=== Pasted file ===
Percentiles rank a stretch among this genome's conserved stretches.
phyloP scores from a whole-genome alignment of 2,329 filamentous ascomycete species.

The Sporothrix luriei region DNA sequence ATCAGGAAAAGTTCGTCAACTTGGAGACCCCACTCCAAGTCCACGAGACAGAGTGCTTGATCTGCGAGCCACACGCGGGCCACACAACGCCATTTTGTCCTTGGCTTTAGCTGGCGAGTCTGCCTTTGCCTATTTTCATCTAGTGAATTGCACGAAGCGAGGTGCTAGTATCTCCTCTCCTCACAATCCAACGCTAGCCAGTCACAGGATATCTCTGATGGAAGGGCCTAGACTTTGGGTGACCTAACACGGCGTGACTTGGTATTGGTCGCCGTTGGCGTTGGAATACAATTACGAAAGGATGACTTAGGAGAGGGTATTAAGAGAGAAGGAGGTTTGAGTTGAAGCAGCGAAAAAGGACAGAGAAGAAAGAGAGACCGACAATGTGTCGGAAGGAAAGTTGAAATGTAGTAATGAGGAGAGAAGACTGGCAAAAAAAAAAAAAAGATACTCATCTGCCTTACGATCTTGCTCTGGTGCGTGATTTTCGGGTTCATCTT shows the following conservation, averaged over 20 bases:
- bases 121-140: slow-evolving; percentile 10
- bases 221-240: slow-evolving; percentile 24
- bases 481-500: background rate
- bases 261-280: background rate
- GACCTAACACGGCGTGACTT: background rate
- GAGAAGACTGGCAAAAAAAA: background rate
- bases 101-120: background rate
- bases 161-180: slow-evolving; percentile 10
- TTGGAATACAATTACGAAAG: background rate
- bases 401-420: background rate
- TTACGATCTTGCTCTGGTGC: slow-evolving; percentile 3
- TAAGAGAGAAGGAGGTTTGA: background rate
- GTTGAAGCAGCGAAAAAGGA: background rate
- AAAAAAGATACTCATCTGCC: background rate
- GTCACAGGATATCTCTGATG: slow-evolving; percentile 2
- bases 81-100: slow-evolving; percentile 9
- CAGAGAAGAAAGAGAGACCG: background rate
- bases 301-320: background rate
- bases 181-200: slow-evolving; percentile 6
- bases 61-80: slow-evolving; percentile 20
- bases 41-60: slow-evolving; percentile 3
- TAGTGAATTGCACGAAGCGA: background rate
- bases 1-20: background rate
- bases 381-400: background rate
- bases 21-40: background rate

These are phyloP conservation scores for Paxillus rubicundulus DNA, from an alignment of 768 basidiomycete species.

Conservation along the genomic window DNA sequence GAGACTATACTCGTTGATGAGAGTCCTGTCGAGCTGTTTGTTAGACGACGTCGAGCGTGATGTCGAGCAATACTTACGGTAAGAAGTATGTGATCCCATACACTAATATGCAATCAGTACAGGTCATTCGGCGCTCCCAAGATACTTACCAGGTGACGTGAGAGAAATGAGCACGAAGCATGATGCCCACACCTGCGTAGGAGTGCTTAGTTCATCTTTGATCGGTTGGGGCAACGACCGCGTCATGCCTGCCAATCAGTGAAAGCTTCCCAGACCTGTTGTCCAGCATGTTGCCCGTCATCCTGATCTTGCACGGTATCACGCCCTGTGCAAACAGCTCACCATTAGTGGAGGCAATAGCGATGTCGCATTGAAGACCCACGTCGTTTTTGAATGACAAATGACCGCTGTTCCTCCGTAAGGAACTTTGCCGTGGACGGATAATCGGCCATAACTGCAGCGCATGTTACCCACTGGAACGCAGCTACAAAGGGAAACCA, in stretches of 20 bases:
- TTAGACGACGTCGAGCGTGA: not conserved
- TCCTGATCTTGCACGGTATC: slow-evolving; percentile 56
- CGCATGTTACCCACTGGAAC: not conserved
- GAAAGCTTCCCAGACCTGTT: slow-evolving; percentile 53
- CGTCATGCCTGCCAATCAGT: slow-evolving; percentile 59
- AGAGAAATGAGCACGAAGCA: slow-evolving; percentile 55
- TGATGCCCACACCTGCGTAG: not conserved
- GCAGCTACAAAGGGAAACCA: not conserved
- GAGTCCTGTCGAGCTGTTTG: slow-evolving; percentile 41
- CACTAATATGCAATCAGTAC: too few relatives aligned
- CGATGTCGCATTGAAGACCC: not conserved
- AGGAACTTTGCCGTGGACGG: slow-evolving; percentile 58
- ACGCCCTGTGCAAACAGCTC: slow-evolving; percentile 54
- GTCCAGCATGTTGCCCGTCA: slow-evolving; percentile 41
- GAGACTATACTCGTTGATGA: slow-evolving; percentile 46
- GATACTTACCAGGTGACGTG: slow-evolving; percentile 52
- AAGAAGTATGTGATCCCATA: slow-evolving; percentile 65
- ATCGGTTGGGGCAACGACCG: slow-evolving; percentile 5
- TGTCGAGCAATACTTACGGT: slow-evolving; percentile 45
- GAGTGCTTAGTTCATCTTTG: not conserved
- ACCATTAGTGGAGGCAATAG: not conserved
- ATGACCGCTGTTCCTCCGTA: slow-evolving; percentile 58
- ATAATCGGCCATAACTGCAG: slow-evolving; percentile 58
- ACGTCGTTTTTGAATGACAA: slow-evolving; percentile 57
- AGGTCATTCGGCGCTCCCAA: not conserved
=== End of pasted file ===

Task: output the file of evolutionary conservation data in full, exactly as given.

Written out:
Percentiles rank a stretch among this genome's conserved stretches.
phyloP scores from a whole-genome alignment of 2,329 filamentous ascomycete species.

The Sporothrix luriei region DNA sequence ATCAGGAAAAGTTCGTCAACTTGGAGACCCCACTCCAAGTCCACGAGACAGAGTGCTTGATCTGCGAGCCACACGCGGGCCACACAACGCCATTTTGTCCTTGGCTTTAGCTGGCGAGTCTGCCTTTGCCTATTTTCATCTAGTGAATTGCACGAAGCGAGGTGCTAGTATCTCCTCTCCTCACAATCCAACGCTAGCCAGTCACAGGATATCTCTGATGGAAGGGCCTAGACTTTGGGTGACCTAACACGGCGTGACTTGGTATTGGTCGCCGTTGGCGTTGGAATACAATTACGAAAGGATGACTTAGGAGAGGGTATTAAGAGAGAAGGAGGTTTGAGTTGAAGCAGCGAAAAAGGACAGAGAAGAAAGAGAGACCGACAATGTGTCGGAAGGAAAGTTGAAATGTAGTAATGAGGAGAGAAGACTGGCAAAAAAAAAAAAAAGATACTCATCTGCCTTACGATCTTGCTCTGGTGCGTGATTTTCGGGTTCATCTT shows the following conservation, averaged over 20 bases:
- bases 121-140: slow-evolving; percentile 10
- bases 221-240: slow-evolving; percentile 24
- bases 481-500: background rate
- bases 261-280: background rate
- GACCTAACACGGCGTGACTT: background rate
- GAGAAGACTGGCAAAAAAAA: background rate
- bases 101-120: background rate
- bases 161-180: slow-evolving; percentile 10
- TTGGAATACAATTACGAAAG: background rate
- bases 401-420: background rate
- TTACGATCTTGCTCTGGTGC: slow-evolving; percentile 3
- TAAGAGAGAAGGAGGTTTGA: background rate
- GTTGAAGCAGCGAAAAAGGA: background rate
- AAAAAAGATACTCATCTGCC: background rate
- GTCACAGGATATCTCTGATG: slow-evolving; percentile 2
- bases 81-100: slow-evolving; percentile 9
- CAGAGAAGAAAGAGAGACCG: background rate
- bases 301-320: background rate
- bases 181-200: slow-evolving; percentile 6
- bases 61-80: slow-evolving; percentile 20
- bases 41-60: slow-evolving; percentile 3
- TAGTGAATTGCACGAAGCGA: background rate
- bases 1-20: background rate
- bases 381-400: background rate
- bases 21-40: background rate

These are phyloP conservation scores for Paxillus rubicundulus DNA, from an alignment of 768 basidiomycete species.

Conservation along the genomic window DNA sequence GAGACTATACTCGTTGATGAGAGTCCTGTCGAGCTGTTTGTTAGACGACGTCGAGCGTGATGTCGAGCAATACTTACGGTAAGAAGTATGTGATCCCATACACTAATATGCAATCAGTACAGGTCATTCGGCGCTCCCAAGATACTTACCAGGTGACGTGAGAGAAATGAGCACGAAGCATGATGCCCACACCTGCGTAGGAGTGCTTAGTTCATCTTTGATCGGTTGGGGCAACGACCGCGTCATGCCTGCCAATCAGTGAAAGCTTCCCAGACCTGTTGTCCAGCATGTTGCCCGTCATCCTGATCTTGCACGGTATCACGCCCTGTGCAAACAGCTCACCATTAGTGGAGGCAATAGCGATGTCGCATTGAAGACCCACGTCGTTTTTGAATGACAAATGACCGCTGTTCCTCCGTAAGGAACTTTGCCGTGGACGGATAATCGGCCATAACTGCAGCGCATGTTACCCACTGGAACGCAGCTACAAAGGGAAACCA, in stretches of 20 bases:
- TTAGACGACGTCGAGCGTGA: not conserved
- TCCTGATCTTGCACGGTATC: slow-evolving; percentile 56
- CGCATGTTACCCACTGGAAC: not conserved
- GAAAGCTTCCCAGACCTGTT: slow-evolving; percentile 53
- CGTCATGCCTGCCAATCAGT: slow-evolving; percentile 59
- AGAGAAATGAGCACGAAGCA: slow-evolving; percentile 55
- TGATGCCCACACCTGCGTAG: not conserved
- GCAGCTACAAAGGGAAACCA: not conserved
- GAGTCCTGTCGAGCTGTTTG: slow-evolving; percentile 41
- CACTAATATGCAATCAGTAC: too few relatives aligned
- CGATGTCGCATTGAAGACCC: not conserved
- AGGAACTTTGCCGTGGACGG: slow-evolving; percentile 58
- ACGCCCTGTGCAAACAGCTC: slow-evolving; percentile 54
- GTCCAGCATGTTGCCCGTCA: slow-evolving; percentile 41
- GAGACTATACTCGTTGATGA: slow-evolving; percentile 46
- GATACTTACCAGGTGACGTG: slow-evolving; percentile 52
- AAGAAGTATGTGATCCCATA: slow-evolving; percentile 65
- ATCGGTTGGGGCAACGACCG: slow-evolving; percentile 5
- TGTCGAGCAATACTTACGGT: slow-evolving; percentile 45
- GAGTGCTTAGTTCATCTTTG: not conserved
- ACCATTAGTGGAGGCAATAG: not conserved
- ATGACCGCTGTTCCTCCGTA: slow-evolving; percentile 58
- ATAATCGGCCATAACTGCAG: slow-evolving; percentile 58
- ACGTCGTTTTTGAATGACAA: slow-evolving; percentile 57
- AGGTCATTCGGCGCTCCCAA: not conserved